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Horse Insurance

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What is horse insurance?

A horse certainly isn’t an inexpensive animal to purchase and look after. Not only that but trying to work out what type of horse insurance you need can also prove confusing and time-consuming for many horse owners or riders. For a start, there are so many add-on horse-related insurance policies out there! Hopefully, this guide will make the whole process much easier for you.

First up, the majority of horse insurance policies will provide cover for ‘death, theft or straying,’ but that’s it really. For a policy that covers more than just ‘the basics’ you will definitely need to tailor one specifically for you. Most horse owners worry about medical bills, for instance, and this is definitely an add-on you will want to consider.

You will also have to think about the equipment you need to enjoy riding your horse, as well as any injury you could potentially cause another individual (or their property) with your horse. Then there is the equipment you need to ride your horse, and how you choose to house him or her. As we mentioned earlier, a lot of money is involved in having a horse & insurance becomes legally required when you use your horse commercially for example in a riding school.

Different insurance policies

  • Standard horse insurance

This can be taken out from when your horse is just 21 days of age. It covers you if your horse/pony is stolen, strays and disappears, or dies. You will receive market value for the horse in the event of any of these incidences occurring.

  • Vets fees insurance

A policy that covers both illness and injury and will often take into account complementary medicines as well. It’s worth noting that regular injections for illnesses such as flu and tetanus won’t be covered by this, and neither will any pre-existing medical conditions.

  • Dental insurance cover

Like medical bills, dental bills for horses can also prove costly.

  • Third-party liability

With this cover compensation for any injury or damage, you cause another while with your horse, will be paid for from your insurance. It also includes legal costs if it ends up in court. This cover can be either for named riders or anyone riding/handling the horse at the time of the accident.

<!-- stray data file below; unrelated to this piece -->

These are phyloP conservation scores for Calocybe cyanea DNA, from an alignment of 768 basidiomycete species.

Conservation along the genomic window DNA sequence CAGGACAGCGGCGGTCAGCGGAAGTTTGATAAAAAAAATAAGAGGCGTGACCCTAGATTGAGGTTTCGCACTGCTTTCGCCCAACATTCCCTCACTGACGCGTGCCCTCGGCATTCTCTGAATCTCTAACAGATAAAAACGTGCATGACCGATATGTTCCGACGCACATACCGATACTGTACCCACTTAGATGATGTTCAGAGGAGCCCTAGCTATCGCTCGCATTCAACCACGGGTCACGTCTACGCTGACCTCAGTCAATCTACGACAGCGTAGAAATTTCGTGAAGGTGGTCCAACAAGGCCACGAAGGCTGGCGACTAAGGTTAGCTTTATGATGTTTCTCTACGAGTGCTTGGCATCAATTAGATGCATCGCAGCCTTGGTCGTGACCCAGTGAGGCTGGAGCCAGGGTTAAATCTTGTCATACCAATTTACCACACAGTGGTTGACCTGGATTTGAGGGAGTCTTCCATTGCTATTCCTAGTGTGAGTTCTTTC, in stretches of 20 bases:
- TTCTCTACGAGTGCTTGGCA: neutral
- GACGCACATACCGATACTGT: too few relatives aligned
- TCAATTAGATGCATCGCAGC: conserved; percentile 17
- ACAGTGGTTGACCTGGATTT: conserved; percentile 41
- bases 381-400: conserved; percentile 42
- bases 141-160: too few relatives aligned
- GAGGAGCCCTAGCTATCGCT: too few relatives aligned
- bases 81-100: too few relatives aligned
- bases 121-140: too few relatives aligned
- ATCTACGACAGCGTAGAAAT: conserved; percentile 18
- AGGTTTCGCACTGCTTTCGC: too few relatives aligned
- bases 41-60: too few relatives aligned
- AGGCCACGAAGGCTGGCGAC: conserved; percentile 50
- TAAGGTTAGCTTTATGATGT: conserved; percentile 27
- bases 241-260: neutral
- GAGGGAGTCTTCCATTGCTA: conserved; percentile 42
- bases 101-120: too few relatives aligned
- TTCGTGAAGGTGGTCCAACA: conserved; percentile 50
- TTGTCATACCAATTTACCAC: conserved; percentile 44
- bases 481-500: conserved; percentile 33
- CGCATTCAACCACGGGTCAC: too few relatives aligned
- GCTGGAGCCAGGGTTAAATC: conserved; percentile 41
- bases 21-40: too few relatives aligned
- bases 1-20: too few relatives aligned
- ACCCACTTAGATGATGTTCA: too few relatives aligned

• Personal accident cover

Pays out if you or any other rider is injured while riding or handling the horse.

  • Saddlery and tack insurance

Pays for the repair of these items should they be damaged; also replacement if stolen.

  • Permanent loss of use

If a horse can no longer permanently work (e.g. pulling a cart or racing) due to illness or an injury, then this type of policy can payout up to 100% of the amount it is insured for.

  • Rider Insurance

If you don’t own the horse but do ride it then it makes sense to have insurance should you, the horse or a third party get injured while you’re riding it. It could also cover emergency vet fees if needed while you’re out riding.

  • Veteran horse insurance

Cover for older horses (usually after 17 years). This will obviously be more expensive since the likelihood of the horse falling ill or becoming injured is higher.

  • Horsebox and trailer cover

This type of cover is based on how many stalls the former has and whether or not it’s been converted (i.e. it isn’t factory standard). Regards trailer insurance this should be accompanied by breakdown cover and public liability insurance.

Tips on getting cheap horse insurance

  • Always compare quotes by asking at least three different companies what they can offer you.
  • Loss of use coverage is extremely expensive since it will pay out up to 100% of the value of your horse. Without this, you’ll see a big drop in the cost of your insurance premiums.
  • If you have more than one horse then it can be less expensive to put them all on the one multi-horse insurance policy, rather than take out an individual cover for each. Doing this could save you up to 10% on the cost of your insurance overall.
  • Another discount (up to 40%) can be gained by taking out your insurance policy online.
  • Take out a higher excess and benefit from less expensive premiums. Just make sure you can pay it should you actually have to make a claim on your horse or equine insurance.
  • Paying your horse insurance in one go, rather than every month can also save you money since there is no interest to pay.


Do I need to show vet certificates?

This depends on how much cover you’re looking for. You may also need certificates for when you come to make a claim.

How young can a horse be for it to be insured?

Even a day old foal to a mature horse can be insured, provided the owner can produce a vets report declaring it to be healthy. You’ll also need to get an IGG Test done.

Am I insured for taking part in riding or dressage competitions with my horse?

Yes, provided you let your insurance company know in advance that you intended to do this.

I am Type One diabetic. Will I have to declare this to my insurance company?

It’s also advisable to let your insurance company know of any physical (or mental) conditions which could affect your horse riding or handling ability.

I’ve been told I have to protect my tack and saddle. What’s the best way to do that?

Simply keep it locked away when not in use, rather than hanging on a stable door. Make sure the stable has a five-bolt lock and the windows secured too.

If my horse dies during an operation and it’s caused by the anaesthetic rather than an illness, will my insurance still pay out?

Yes, presuming the anaesthetic was necessary for the operation and you told your insurance company it was happening beforehand. It’s different for an emergency operation of course since you yourself wouldn’t have notice of this.